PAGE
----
In The Coast, AIMS’s Mannkal Intern Ryan Scarth discusses transit reform in Halifax, proposing that the city implement a Bus Rapid Transit system in lieu of a commuter rail line from Beaverbank to Downtown. This option, he argues, would be more practical and affordable for a city of Halifax’s size. Read this article on The Coast website.
Halifax’s bus network is slow and unreliable. This fact is apparent to anyone who contends with peak-hour commutes in the city. But there are limits to what can be done by reforming the bus system in its current form. Congestion plagues buses, and unless the “spine” of the transit system is moved out of traditional street lanes, little can be done to resolve chronic travel inefficiencies.
After commissioning a feasibility study last year, Halifax council labelled the idea of a light commuter rail network unviable. Now, VIA Rail has submitted a pre-proposal based on the original feasibility study which is likely to offer savings. Regardless, the proposal’s shortcomings are clear: with only 11 stops over 30 kilometres between Beaver Bank and Downtown Halifax, the system would require alternate transit methods to and from the stations. This would increase commute times via transfers, with more costly average trips than those currently offered by buses or cars.
Last year’s feasibility study forecasted an initial capital investment of between $36- and $62-million. The province would cover annual operating costs of $10-million. Predicted boardings are between 1,600 and 4,000 people per weekday, the average of which represents less than three percent of the approximately 100,000 passengers who currently use the Halifax Transit system each weekday. While the revised proposal may require less initial investment from Ottawa, a substantial annual operating deficit will remain.
In contrast, a Bus Rapid Transit system (BRT) would improve many of the same issues as a commuter rail, at less cost. BRT adapts many similar principles to those of a tramway, and could be integrated as a sub-system of the existing Halifax Transit network.
Brazil introduced the first BRT system in 1974, comprising solely of dedicated bus lanes. Further development has improved the concept, leading to BRT adoptions worldwide. One can find successful examples in multiple Australian and European cities, in Ottawa, New Jersey, and most heavily across Central and South America. It is the best transit-efficiency solution for cities too small to justify the investment required by rail.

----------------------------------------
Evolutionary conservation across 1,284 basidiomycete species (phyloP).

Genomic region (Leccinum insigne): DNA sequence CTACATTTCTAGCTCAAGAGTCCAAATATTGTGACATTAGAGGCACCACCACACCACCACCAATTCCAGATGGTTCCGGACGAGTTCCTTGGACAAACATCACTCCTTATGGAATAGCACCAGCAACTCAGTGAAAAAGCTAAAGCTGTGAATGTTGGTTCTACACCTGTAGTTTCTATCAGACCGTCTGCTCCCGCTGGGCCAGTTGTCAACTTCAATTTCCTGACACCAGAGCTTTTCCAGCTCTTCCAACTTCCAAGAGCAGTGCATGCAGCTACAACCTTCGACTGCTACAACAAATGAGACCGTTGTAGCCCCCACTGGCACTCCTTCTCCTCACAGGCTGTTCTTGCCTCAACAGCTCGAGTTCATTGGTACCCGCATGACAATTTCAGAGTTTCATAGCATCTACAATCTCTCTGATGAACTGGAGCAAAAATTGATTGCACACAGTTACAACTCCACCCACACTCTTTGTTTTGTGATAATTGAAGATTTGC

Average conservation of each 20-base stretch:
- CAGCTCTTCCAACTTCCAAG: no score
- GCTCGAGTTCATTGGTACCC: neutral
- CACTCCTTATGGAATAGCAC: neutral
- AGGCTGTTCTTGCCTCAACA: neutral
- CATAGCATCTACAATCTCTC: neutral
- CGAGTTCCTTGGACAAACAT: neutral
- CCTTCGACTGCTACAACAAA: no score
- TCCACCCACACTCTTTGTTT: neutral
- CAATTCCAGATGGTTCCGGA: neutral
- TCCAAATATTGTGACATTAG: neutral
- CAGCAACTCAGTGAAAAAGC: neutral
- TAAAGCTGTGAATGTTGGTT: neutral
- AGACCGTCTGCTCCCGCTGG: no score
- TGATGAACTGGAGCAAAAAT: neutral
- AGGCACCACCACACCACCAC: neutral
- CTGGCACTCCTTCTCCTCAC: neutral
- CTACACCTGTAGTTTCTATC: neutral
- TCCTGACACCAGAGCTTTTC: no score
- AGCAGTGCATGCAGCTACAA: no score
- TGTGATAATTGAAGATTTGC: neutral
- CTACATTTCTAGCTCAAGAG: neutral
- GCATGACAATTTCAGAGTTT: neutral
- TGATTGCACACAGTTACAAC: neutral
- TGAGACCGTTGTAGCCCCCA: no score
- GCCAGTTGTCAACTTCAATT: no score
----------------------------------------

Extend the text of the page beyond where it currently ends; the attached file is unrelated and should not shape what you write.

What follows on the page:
A BRT system would dedicate bus lanes in the centre of roadways on the busiest routes, eliminating the hindrance of traffic on the road and curbside. This independence would give buses the flexibility to easily filter in and out of their lanes, permitting them to reach destinations quickly. The installation of off-board ticketing facilities and raised platforms at strategic locations ensures faster boarding times, particularly for elderly riders and those with a disability.
In Halifax, Robie Street offers a direct corridor into the densest concentration of employment, commerce, educational, and medical facilities downtown. A dedicated lane for buses and car poolers would allow traffic to flow into the city more fluently. Adapting BRT measures to similarly busy routes, such as the Bedford Highway and the Macdonald Bridge, would allow them to serve as the backbone of the Halifax transit network.
In transit reform, it is preferable to adapt existing infrastructure instead of buying and developing new land. A commuter rail system would require the installation of parking lots at major stations, amplifying costs to passengers and taxpayers. With over 350 buses, most running below capacity, the current Halifax Transit fleet could initially handle any streamlining measures to the present routes.
Halifax Transit has been investing in the current bus network. In addition to updating and up-sizing their fleet, a transfer-based ticketing system and GPS tracking technology have been implemented. These are commendable initiatives; however, they fail to address the source of the problem—inefficiency and unreliability. It makes sense to invest in measures that address these issues while utilizing current infrastructure.
As one of the most considered aspects of urban development, transit networks form the backbone of a city by facilitating inexpensive access to major employment and shopping hubs, residential neighborhoods, universities, libraries, hospitals, and common areas.
Successful reform of the Halifax Transit network would enable better commuting by all means of transport. As a consequence of less congestion and speedier travel, the economy would improve through gains in productivity. Jobs would be created and revenue kept within the community. Motorists would spend less time travelling and save money on gas and vehicle maintenance.
Halifax’s substantial traffic problem, originating from inadequately planned roads, is the predominant cause of unreliable and slow public transport. Until these issues can be resolved at their source, rather than adding more buses or implementing a costly commuter rail line, commuting in Halifax will continue to be unpleasant.
Ryan Scarth is the Mannkal Intern with the Atlantic Institute for Market Studies (AIMS.ca). He hails from Busselton, Western Australia. Read this article on The Coast website.